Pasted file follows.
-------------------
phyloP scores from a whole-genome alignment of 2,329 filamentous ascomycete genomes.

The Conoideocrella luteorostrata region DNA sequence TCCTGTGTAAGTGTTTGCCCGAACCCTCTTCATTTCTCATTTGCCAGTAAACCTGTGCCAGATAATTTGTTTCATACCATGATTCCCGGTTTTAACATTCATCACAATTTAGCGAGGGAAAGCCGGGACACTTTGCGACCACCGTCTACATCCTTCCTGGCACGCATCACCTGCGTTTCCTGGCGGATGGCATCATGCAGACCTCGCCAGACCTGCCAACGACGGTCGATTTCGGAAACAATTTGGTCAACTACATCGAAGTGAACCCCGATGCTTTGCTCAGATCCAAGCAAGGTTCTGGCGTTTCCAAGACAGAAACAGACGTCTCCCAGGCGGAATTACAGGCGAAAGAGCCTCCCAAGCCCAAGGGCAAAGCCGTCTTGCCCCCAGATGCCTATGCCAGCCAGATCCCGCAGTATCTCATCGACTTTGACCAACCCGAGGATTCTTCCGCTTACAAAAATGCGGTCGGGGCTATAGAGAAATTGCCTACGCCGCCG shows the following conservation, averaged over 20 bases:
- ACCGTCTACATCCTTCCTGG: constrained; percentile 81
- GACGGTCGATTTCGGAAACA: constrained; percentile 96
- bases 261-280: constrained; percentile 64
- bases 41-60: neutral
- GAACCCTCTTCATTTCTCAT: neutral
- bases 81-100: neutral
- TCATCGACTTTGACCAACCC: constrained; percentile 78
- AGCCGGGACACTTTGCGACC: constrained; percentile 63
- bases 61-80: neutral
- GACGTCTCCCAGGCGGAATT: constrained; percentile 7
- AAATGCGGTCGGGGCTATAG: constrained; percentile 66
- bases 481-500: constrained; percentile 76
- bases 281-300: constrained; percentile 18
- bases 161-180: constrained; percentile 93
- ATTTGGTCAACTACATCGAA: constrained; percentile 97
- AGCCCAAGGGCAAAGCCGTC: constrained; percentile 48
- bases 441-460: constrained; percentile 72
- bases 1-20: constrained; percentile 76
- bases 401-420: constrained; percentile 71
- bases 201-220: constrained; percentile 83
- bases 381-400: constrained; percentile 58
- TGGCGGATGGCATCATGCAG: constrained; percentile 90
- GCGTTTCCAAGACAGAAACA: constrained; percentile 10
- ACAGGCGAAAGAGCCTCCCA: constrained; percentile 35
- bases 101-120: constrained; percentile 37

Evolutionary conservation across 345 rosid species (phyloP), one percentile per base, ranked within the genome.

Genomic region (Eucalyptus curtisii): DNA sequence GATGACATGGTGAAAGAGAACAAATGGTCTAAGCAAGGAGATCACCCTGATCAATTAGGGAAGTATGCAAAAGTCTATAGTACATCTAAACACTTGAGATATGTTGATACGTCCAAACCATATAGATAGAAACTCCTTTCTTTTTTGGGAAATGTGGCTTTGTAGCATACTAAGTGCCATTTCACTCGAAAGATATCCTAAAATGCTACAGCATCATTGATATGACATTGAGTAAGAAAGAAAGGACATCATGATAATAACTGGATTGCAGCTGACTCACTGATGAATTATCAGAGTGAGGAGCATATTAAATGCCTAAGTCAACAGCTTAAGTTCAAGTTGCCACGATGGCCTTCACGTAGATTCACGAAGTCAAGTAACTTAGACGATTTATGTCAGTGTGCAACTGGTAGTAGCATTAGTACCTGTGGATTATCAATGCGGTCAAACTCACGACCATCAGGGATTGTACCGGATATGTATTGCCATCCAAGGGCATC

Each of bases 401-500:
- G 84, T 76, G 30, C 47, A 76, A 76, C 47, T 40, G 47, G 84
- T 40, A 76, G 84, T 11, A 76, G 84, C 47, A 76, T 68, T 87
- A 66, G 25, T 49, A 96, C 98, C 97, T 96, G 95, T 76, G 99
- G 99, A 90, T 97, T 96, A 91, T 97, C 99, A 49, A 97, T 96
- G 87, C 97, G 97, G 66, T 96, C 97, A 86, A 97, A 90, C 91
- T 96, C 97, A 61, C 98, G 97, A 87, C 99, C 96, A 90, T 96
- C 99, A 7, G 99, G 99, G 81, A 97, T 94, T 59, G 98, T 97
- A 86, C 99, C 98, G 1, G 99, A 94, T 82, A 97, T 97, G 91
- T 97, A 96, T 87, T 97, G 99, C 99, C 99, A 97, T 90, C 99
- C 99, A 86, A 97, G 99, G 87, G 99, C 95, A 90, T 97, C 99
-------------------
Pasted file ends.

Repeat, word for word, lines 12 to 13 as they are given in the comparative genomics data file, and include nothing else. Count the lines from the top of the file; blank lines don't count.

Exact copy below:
- GACGTCTCCCAGGCGGAATT: constrained; percentile 7
- AAATGCGGTCGGGGCTATAG: constrained; percentile 66